Ambulatory Cardiac Monitoring
What is it? Overview Usage Side Effects and Warnings
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Ambulatory Cardiac Monitoring Overview

Written by FoundHealth.

Definition

Ambulatory cardiac monitoring is a way to watch and record the electrical activity of your heart. It is done as you go about your daily activities. Most of the recording devices are roughly the size of a pager or cell phone.

Heartbeat on EKG Monitor
Heartbeat on EKG Monitor
© 2009 Nucleus Medical Media, Inc.

What to Expect

Prior to Test

You will first be evaluated by a doctor. An EKG , which is a test to check the electrical activity of your heart, will likely be done in the office.

Description of Test

The test steps will depend on the type of device used:

  • Holter monitoring—A small device will be strapped to you. Wires from the device will be attached to electrodes on your chest. Electrodes are small adhesive pads. You may be taught to replace them or asked not to remove them during the monitor period. You will be instructed to keep a diary of your activities for the next 24 hours. You will then return the device and your diary for analysis. Some devices have an event button. You will push the button each time you have concerning symptoms.
  • Looping monitor—The electrode may be a wrist band, finger attachment, or chest plate. This device records several minutes at a time, then starts over. You will be instructed to push a button during or after an event to preserve the recording. For longer periods of monitoring, there is an implantable version. This electrode is surgically placed under your skin.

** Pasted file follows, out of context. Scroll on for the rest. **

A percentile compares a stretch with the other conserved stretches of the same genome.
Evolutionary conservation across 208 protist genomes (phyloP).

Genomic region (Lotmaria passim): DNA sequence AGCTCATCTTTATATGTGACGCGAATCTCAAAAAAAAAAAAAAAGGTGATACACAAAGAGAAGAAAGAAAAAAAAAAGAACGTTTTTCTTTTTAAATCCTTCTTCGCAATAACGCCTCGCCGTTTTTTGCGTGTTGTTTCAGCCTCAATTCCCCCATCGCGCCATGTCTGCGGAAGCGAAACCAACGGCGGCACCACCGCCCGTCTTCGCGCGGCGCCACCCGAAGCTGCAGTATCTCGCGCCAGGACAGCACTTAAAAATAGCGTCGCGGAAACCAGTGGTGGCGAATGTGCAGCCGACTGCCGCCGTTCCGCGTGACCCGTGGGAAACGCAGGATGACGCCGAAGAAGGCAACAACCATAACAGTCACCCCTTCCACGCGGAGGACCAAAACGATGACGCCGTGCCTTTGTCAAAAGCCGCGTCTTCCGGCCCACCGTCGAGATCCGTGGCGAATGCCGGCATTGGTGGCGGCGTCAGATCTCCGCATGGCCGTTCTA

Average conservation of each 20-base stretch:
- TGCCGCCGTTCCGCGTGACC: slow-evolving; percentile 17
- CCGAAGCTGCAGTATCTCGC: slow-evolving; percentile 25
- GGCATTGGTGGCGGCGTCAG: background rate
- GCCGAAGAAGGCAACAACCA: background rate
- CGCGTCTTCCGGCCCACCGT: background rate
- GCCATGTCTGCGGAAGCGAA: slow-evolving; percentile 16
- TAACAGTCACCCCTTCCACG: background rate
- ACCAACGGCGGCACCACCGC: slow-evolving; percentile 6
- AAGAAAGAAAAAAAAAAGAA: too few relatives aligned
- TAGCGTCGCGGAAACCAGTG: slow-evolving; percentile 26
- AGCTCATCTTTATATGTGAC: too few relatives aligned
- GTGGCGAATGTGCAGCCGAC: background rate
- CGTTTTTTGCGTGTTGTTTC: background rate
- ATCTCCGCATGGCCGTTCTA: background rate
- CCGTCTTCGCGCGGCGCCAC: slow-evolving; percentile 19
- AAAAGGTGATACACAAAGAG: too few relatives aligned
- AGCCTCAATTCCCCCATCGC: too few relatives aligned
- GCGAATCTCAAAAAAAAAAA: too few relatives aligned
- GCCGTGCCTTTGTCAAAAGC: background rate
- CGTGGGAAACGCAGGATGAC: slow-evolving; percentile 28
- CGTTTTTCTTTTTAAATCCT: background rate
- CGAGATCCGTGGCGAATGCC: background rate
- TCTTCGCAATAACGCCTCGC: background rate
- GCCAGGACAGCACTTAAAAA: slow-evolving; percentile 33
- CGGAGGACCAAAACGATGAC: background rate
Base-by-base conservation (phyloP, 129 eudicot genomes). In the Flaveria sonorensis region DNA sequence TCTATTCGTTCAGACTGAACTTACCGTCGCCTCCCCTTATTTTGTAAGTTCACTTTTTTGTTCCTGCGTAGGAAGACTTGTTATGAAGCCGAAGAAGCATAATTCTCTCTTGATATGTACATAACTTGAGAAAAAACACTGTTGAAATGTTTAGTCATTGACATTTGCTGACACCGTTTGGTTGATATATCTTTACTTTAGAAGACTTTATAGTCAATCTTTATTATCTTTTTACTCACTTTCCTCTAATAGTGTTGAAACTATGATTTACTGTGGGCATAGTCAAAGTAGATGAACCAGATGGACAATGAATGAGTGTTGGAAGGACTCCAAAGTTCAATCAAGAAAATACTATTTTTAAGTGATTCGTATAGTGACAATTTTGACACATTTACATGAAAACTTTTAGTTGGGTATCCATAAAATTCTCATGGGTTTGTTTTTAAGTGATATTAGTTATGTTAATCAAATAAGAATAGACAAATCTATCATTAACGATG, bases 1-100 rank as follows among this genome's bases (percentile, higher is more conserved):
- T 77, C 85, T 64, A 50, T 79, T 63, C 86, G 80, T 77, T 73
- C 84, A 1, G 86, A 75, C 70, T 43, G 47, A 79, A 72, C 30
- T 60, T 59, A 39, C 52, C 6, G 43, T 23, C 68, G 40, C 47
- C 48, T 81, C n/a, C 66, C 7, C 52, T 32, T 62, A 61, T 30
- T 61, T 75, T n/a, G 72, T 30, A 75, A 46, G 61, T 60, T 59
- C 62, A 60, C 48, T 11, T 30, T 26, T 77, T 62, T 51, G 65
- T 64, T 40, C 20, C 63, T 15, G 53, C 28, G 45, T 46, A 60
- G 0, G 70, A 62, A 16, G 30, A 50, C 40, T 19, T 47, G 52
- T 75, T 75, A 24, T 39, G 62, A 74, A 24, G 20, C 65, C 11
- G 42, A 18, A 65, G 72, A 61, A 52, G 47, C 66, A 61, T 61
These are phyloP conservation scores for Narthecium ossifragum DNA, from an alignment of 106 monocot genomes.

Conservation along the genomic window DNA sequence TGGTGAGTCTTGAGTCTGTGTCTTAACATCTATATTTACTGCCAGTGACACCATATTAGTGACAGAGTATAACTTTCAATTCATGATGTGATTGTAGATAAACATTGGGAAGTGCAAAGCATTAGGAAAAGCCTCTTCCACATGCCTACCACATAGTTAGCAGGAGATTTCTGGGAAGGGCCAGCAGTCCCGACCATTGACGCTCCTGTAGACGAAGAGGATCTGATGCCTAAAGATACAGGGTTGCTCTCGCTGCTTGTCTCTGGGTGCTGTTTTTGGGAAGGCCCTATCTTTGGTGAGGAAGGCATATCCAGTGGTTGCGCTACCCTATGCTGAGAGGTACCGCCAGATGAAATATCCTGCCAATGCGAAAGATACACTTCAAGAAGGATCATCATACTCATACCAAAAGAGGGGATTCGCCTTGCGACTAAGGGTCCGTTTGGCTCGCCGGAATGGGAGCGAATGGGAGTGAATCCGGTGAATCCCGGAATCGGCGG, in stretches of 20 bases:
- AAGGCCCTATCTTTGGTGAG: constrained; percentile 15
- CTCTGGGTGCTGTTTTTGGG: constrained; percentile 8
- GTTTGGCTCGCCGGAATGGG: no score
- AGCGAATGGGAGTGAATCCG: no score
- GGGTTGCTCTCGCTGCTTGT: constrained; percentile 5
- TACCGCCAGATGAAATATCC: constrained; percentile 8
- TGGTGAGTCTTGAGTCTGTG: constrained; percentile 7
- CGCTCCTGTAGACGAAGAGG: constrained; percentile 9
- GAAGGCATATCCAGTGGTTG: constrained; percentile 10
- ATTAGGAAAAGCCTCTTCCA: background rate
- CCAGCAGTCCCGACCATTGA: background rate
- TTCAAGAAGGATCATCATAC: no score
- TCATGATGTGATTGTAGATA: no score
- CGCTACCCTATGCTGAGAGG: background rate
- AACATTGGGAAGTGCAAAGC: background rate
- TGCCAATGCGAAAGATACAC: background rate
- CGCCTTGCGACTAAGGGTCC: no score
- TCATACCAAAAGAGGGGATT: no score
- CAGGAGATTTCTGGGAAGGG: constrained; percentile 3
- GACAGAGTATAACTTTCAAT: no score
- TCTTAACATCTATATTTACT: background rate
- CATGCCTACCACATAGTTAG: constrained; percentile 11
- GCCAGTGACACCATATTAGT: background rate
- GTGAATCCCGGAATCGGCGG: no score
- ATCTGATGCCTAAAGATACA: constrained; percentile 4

• Event recorder—This device is only used when you have symptoms. The device can be a wrist band with an activation button or a pager-sized device you press onto your chest. Some of these are connected to a 24-hour-a-day central base that can immediately detect and respond to the event when you activate the signal.
  • CardioNet (mobile cardiac outpatient telemetry)—A special service monitors your heartbeat continuously. It will respond immediately if it detects a serious event.

Certain environmental interferences should be avoided, including: magnets, metal detectors, high-voltage wires, radio frequency signalers, microwave ovens, electric blankets, electric toothbrushes, and electric razors.

After Test

After the procedure, you will return the equipment.

How Long Will It Take?

A typical interval is 24 hours. If your problem is less frequent than that, you may need to be monitored for a longer period of time. Longer monitoring often requires different devices.

Will It Hurt?

This test will not hurt. Sometimes removing the electrodes can be uncomfortable.

Results

The information recorded by the monitor will be evaluated. Your doctor will let you know if you need any further tests or treatment based on the study.

References

RESOURCES:

American Heart Association
http://www.americanheart.org/

National Library of Medicine
http://www.nlm.nih.gov/

CANADIAN RESOURCES:

Heart and Stroke Foundation of Canada
http://ww2.heartandstroke.ca/splash/

Mount Sinai Hospital, Canada
http://www.mtsinai.on.ca/

References:

Abbott AV. Diagnostic Approach to Palpitations. American Family Physician. 2005;71. Available at: http://www.aafp.org/afp/20050215/743.html . Accessed August 19, 2005.

ACC/AHA clinical competence statement on electrocardiography and ambulatory electrocardiography. American College of Cardiology website. Available at: http://www.acc.org/clinical/competence/ECG/IV_ambulatory.htm . Accessed August 19, 2005.

Ambulatory monitors. Cleveland Clinic Heart Center website. Available at: http://www.clevelandclinic.org/heartcenter/pub/guide/tests/electrocard/ambmonitor.htm#loop . Accessed August 19, 2005.

 
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